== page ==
TAMICA LINCOLN, TOOK CHARITY IN: Being abused by her biological father, then he passed away. And her biological mother's dead.

FLORES: The double life. She allegedly pretended to be a sweet teenager, but now she's behind bars.

LINCOLN: I sympathized with her and invited her into my home.

FLORES: Psychologists say those who impersonate younger people put minors at risk.

UNIDENTIFIED MALE: The danger is ever present that you may manipulate these much younger people, that you can take advantage of them.

FLORES: In 2012, 24-year-old Carissa Hads was arrested for posing as a 17-year-old boy online and sparking a relationship with a 15-year- old girl. High school basketball star or international impersonator? This 22-year-old man was arrested after passing as a 16-year-old high school student from Haiti. Both pleaded guilty and were arrested.

In this latest case of adult turned high school student, school officials say Charity has been enrolled since October.

(END VIDEOTAPE)

FLORES (on camera): So how does a Good Samaritan fall victim to something like this? Tamica Lincoln tells CNN that she actually met Charity Johnson at a fast food restaurant and asked Charity Johnson, actually, guys, asked her about her church, asked her about going to her church. And then asked her about moving into her house? And of course we know the rest of the story.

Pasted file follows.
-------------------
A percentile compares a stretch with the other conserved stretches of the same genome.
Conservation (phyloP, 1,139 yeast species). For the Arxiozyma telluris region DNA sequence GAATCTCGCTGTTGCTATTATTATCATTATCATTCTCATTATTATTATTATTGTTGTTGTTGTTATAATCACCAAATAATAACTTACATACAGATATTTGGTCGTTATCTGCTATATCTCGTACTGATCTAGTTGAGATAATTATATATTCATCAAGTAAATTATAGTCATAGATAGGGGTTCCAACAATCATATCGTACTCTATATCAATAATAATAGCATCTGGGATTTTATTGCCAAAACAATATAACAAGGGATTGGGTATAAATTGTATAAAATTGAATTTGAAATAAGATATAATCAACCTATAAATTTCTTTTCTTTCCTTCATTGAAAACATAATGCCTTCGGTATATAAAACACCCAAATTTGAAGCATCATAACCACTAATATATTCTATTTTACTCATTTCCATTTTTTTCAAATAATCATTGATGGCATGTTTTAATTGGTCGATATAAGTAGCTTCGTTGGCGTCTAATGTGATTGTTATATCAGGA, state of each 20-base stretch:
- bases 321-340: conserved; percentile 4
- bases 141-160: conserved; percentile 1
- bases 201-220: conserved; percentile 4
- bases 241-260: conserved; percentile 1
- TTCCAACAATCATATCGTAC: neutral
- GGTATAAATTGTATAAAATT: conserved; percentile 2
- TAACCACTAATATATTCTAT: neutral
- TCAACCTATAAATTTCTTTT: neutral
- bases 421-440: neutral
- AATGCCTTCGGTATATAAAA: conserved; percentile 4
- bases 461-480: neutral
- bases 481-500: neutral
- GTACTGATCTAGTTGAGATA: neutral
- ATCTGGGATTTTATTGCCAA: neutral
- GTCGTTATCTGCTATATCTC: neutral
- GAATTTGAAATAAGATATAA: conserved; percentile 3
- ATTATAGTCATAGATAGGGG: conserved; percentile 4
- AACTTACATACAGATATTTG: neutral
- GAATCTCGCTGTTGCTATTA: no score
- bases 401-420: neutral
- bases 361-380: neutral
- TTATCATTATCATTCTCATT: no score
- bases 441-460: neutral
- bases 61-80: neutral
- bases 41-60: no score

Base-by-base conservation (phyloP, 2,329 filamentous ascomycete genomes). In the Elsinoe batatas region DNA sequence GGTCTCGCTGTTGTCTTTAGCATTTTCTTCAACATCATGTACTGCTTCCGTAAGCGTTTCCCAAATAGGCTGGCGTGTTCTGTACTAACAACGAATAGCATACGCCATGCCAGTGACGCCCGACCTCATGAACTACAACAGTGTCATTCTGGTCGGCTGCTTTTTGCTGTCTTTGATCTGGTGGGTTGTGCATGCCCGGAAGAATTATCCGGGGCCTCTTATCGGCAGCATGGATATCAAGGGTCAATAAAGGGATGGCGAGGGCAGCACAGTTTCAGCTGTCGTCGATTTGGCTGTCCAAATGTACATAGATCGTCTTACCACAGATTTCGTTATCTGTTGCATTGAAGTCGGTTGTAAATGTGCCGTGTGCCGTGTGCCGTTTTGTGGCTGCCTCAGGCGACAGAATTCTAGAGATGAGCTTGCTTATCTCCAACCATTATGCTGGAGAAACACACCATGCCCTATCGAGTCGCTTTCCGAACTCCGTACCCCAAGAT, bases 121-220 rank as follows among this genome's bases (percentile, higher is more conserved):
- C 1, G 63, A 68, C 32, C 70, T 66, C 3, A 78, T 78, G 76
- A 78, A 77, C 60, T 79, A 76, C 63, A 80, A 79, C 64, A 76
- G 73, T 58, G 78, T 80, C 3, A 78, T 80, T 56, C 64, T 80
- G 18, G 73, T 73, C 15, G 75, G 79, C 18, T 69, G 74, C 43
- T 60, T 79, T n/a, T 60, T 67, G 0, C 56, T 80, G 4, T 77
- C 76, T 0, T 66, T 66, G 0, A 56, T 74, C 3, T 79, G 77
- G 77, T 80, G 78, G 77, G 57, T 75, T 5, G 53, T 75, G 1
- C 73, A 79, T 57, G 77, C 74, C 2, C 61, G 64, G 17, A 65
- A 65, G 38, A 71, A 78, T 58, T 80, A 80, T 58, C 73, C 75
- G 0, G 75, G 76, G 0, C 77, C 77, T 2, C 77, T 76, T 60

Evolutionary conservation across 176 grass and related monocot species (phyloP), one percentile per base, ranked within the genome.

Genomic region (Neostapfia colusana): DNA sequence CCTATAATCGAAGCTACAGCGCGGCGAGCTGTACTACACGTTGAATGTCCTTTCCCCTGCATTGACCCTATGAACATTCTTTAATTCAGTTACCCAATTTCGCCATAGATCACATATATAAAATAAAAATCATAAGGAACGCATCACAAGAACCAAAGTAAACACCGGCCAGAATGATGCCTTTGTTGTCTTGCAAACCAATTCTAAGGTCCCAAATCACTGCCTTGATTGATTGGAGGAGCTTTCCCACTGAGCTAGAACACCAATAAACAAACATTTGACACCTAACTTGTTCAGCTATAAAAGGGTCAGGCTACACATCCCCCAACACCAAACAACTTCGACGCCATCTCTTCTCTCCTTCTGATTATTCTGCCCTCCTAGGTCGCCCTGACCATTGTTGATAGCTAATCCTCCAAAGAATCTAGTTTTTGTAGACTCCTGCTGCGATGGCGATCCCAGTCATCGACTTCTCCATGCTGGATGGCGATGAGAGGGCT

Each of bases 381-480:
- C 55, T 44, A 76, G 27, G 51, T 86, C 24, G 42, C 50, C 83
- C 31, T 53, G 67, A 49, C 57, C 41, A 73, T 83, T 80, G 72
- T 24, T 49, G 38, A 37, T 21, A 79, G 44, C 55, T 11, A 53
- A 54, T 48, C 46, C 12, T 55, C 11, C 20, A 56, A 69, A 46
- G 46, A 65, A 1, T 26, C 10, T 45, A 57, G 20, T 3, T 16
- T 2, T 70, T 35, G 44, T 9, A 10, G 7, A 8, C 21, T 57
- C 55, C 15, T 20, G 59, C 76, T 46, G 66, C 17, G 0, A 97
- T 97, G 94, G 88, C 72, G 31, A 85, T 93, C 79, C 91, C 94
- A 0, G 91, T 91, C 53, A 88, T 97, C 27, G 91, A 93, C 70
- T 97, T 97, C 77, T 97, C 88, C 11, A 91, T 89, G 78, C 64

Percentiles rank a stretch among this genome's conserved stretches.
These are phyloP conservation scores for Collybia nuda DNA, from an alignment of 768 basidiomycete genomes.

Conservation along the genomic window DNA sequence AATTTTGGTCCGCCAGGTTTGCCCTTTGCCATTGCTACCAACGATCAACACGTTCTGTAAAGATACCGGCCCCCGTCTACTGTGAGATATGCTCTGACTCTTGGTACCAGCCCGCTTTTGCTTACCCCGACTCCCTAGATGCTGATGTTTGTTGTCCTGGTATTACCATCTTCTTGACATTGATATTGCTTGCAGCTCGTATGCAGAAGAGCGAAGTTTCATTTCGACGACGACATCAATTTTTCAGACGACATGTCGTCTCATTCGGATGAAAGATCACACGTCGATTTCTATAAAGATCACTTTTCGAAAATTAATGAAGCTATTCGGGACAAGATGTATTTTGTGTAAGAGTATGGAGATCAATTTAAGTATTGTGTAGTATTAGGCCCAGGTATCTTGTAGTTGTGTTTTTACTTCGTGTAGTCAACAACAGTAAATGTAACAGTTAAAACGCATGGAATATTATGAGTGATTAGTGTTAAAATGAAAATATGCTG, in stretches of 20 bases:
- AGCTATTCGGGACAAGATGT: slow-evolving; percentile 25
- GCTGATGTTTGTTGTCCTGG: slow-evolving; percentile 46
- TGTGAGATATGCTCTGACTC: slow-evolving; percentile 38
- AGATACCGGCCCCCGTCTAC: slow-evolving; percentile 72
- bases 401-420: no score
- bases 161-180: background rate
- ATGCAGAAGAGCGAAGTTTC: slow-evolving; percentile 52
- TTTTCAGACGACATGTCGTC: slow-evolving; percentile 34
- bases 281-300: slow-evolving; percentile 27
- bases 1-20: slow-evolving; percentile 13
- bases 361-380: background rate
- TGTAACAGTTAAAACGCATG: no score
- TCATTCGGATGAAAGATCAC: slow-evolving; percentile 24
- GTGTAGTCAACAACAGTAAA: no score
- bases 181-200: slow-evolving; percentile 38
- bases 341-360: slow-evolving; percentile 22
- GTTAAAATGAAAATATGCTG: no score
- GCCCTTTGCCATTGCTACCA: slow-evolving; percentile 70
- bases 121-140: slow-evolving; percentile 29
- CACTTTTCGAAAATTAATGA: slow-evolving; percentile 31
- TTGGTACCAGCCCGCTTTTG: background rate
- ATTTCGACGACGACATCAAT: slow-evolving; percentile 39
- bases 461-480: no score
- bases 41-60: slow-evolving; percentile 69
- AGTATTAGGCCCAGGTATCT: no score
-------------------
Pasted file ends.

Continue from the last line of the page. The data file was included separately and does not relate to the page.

BOLDUAN: Talk about taking advantage.

MICHAELA PEREIRA, CNN ANCHOR: But it's also sad when somebody does something out of the kindness of the heart to help and --

BOLDUAN: That's right. We don't really yet know the full story. It's really hard --

PEREIRA: Why?

FLORES: The motive as to why would she do that?

CUOMO: That could be something sad too. I covered the story about the young man you had in there, went to Paramin (ph) High School His story was interesting, also was told through a church. The church took him in. The pastor wound up making him part of his family and they would later learn he was not just from Haiti, but that he had been here and had just left home. His mother just said he just left. And he decided he wanted to restart his life.

PEREIRA: Reinvent himself.

CUOMO: Wanted to go back to high school because he hadn't achieved what he had wanted. And he went back to do it again.

FLORES: Important how they prey on people's faith. Interesting.

BOLDUAN: Shouldn't have to ask for their birth certificate if you want to help somebody out, right? Thanks so much, Rosa.

CUOMO: Coming up on NEW DAY, it is a desperate fight near San Diego. Eight fires at least scorching ten thousands of acres. Just thousands of acres, let's say. Dawn breaks now. So how is the fight coming? Who is still at risk? What has happened? We're going to have the latest and we're going to speak with the men after the amazing video we have been showing you this morning.

(COMMERCIAL BREAK)